The House in the Cerulean Sea
T. J. Klune’s latest title could be the lovechild of Miss Peregrine’s Home for Peculiar Children (Ransom Riggs) and a Nora Roberts’ second chances, found family romance. Casting the romantic leads as two gentlemen in their forties gives the story something new and jaunty, but The House in the Cerulean Sea otherwise treads the tried-and-true household of magical misfits theme. Klune orchestrates with just the right comfy phrasing to delight readers who swoon from all things heartwarming, complete with a minimally angsty will-they-or-won’t-they romance hook.
Linus Baker is a severely mild-mannered, wide-hipped, 40-year-old civil servant at the Department in Charge of Magical Youth. The book’s near-world premise is as such: magical beings live among humankind as an oddity and a threat that must be contained through quarantined schools and orphanages managed by a cold, labyrinthine, and often incompetent bureaucracy.
Klune’s skewering of that bureaucracy serves the story’s best comic punches and will remind readers of a Terry Gilliam film. The world has a curiously British, communist-hysteria era feel, and sound. People use typewriters, address one another as Mr. or Mrs., and listen to 1950s rock ’n’ roll on record players. Posters reminding citizens: “If you see something, say something,” are ubiquitous.
Linus is an exemplary case worker whose reputation for thorough, unsentimental investigation earns him an assignment to check out an unusual, top secret foster home on a remote island faraway. Linus would prefer to carry on his quiet life working in the department’s central office and spending his nights with his cat, listening to the Everly Brothers. Yet, he sees his work as important, protecting the citizenry and upholding reasonable standards of care for creatures who are in essence still children despite their potential dangers. More to the point, he really doesn’t have a choice when Extremely Upper Management hands out marching orders.
Provided minimal briefing, Linus is terrified to discover the home includes a precocious six-year-old named Lucy, short for Lucifer, who might be the son of Satan. The other children are a feisty garden gnome, a plucky sprite, a shy boy who morphs into a Pomeranian when frightened, a young wyvern, and Chauncy, whose nature is a mystery, some hybrid of marine invertebrate and human. Chauncy is obsessed with becoming a bell hop when he grows up.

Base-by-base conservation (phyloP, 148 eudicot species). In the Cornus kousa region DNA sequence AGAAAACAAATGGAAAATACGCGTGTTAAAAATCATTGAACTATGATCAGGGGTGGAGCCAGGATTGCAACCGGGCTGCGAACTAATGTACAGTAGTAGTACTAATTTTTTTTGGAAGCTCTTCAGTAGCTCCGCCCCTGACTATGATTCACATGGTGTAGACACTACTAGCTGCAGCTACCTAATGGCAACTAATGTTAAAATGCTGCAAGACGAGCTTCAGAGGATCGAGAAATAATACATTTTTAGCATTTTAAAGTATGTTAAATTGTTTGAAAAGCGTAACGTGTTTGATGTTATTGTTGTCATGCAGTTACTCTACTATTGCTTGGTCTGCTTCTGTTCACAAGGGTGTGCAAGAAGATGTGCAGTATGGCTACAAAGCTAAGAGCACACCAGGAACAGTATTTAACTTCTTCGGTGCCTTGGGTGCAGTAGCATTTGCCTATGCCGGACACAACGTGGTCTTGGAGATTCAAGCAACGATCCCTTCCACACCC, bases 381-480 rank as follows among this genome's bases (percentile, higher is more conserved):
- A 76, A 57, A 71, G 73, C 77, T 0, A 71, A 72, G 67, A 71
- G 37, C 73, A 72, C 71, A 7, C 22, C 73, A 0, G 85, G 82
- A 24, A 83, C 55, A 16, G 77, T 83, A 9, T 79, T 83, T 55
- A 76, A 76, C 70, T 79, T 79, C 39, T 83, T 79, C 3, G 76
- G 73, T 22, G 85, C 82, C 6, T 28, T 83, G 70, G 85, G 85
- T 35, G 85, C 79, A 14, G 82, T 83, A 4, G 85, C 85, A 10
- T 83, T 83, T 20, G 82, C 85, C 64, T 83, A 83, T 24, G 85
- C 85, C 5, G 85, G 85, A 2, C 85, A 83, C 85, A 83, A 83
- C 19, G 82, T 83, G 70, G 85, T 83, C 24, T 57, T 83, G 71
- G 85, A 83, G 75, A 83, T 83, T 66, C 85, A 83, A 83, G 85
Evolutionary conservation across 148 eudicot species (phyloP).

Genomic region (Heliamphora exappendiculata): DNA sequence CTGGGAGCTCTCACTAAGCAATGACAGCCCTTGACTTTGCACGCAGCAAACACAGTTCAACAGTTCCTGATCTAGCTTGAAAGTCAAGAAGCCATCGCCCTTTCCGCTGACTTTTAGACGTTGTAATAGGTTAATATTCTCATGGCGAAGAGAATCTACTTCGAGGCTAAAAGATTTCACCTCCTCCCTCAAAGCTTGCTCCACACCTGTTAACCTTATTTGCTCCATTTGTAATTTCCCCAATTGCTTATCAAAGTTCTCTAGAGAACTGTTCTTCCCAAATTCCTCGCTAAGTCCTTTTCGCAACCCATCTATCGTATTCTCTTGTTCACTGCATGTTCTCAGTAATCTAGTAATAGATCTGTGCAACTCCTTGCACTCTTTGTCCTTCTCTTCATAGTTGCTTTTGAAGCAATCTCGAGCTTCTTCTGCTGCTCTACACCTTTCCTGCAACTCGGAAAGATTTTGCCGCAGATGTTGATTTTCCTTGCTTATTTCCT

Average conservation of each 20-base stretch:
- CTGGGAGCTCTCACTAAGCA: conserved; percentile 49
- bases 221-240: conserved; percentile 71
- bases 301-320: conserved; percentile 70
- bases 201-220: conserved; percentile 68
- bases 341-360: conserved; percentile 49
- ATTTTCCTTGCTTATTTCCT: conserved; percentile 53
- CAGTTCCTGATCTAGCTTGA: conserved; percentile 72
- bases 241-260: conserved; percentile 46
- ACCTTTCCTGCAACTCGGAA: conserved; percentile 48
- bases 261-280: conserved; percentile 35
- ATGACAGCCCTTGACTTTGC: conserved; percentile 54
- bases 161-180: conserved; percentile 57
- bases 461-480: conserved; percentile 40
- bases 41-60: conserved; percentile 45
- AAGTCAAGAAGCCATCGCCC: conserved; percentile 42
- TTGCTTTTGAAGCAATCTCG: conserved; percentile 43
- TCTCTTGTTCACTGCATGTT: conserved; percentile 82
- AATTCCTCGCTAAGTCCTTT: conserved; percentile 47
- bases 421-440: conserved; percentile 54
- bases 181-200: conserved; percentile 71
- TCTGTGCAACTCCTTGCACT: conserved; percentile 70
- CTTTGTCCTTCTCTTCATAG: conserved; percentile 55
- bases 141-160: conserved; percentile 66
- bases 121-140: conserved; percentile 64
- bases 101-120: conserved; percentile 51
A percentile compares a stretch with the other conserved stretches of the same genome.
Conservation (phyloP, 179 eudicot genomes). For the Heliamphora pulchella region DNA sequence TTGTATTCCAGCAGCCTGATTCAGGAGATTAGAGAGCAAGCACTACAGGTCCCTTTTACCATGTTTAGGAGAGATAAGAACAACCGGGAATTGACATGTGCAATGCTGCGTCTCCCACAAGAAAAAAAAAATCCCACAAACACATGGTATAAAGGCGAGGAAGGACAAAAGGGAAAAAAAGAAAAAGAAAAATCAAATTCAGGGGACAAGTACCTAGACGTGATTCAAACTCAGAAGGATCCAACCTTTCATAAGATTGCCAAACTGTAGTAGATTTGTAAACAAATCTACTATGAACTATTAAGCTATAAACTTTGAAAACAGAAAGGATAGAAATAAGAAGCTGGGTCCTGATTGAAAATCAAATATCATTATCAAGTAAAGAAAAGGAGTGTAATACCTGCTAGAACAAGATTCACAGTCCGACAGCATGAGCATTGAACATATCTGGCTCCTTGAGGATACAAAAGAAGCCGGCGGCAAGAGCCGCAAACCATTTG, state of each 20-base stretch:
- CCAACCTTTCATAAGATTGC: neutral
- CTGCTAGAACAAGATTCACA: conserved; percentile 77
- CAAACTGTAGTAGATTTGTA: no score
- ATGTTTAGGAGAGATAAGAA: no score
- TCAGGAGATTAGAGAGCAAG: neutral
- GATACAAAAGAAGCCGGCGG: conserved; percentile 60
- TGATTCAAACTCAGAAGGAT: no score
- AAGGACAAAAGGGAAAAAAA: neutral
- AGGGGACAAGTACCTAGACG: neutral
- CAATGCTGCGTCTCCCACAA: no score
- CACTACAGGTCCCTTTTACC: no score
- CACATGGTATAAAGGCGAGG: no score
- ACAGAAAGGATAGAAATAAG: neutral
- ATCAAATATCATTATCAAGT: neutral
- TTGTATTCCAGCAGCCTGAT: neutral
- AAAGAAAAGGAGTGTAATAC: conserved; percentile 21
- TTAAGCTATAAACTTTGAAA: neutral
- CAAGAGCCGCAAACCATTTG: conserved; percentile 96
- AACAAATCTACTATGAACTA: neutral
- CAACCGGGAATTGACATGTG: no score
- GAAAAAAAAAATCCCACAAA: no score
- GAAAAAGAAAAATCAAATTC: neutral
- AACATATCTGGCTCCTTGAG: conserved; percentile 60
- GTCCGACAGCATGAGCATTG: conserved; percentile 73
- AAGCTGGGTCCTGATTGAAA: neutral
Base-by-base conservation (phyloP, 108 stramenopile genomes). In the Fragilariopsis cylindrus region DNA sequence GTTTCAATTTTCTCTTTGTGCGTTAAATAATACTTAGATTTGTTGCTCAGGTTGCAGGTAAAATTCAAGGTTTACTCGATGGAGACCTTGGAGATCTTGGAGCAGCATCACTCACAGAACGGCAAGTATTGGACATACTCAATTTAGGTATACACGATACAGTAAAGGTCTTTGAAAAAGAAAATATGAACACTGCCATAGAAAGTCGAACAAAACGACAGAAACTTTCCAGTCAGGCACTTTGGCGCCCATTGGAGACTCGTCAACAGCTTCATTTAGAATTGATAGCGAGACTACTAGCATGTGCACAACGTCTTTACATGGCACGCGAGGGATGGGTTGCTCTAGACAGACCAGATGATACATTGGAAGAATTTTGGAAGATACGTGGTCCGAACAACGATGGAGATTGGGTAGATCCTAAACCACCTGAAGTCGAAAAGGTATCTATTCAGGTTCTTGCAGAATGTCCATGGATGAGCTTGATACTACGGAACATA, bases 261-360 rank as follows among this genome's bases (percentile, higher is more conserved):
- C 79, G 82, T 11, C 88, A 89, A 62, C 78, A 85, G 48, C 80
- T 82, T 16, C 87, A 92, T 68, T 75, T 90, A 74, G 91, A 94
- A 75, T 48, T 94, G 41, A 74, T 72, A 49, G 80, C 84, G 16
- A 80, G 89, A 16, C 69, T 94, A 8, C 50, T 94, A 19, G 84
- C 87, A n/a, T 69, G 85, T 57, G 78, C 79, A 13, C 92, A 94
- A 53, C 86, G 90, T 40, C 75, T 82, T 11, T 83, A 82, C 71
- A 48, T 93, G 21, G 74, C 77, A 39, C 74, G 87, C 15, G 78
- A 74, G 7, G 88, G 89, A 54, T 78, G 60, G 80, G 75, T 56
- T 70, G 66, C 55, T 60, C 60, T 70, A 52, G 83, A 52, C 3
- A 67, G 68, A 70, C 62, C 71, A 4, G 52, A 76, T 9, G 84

The children’s overseer Arthur Parnassus is naturally quite eccentric himself with perennially unkempt hair, trousers that ride up the ankles of his overlong legs, colorful socks and wingtip shoes. He seems to take an instant liking to Linus, though Linus cannot be sure of his motives. Arthur is astonishingly cavalier about his charges, who surely ought to be under vigilant supervision.
There must be a German word for things that are so ugly, they’re irresistibly cute. Like Pugs. Anyway, it would be a good way to describe the children Linus must evaluate and determine whether or not they are in a suitable environment. While red-eyed Lucy goes on rants about the horrors he will reign down on humanity, it’s like watching Baby Stewie from Family Guy. Amorphous, tentacled Chauncy is similarly less of a monster and more an awkward, approval-seeking boy, who one happily indulges with penny tips for carrying the luggage.
On the other hand, there is an English phrase that’s been applied to adult fiction: Children should be seen and not heard. Klune takes quite the opposite approach, and one expects his audience will be split down the middle regarding that matter. Be prepared for long scenes of orphan banter and their simple, yet preternaturally honest and wise observations about the world. Charming or gag-inducing? You decide.
Ultimately though, one expects Klune’s righteous message that all people deserve freedom and humanity will warm even the coldest misanthrope’s heart. Shunned magical creatures are an allegory jackpot and a story about the triumph of our better instincts is perhaps particularly nurturing for the soul at a time when fearmongering political rhetoric, resurgent white nationalism, and efforts to codify religious bigotry have many of us wondering how far we’ve come from the government sanctioned persecution of the past. In Linus, Klune has created a vividly drawn character whose journey to awaken to the harmful institution he’s been part of is well-paced and appealing.
Moreover, Klune is a skilled and ruthless charmer, thus if misunderstood baby dragons who hoard brass buttons aren’t your thing, just try resisting two lonely eccentric bachelors who fit together like Jack Sprat and his wife.
Another goofy, feel good victory for Klune fans and a title of interest for fantasy readers who like an irrepressibly romantic storyline.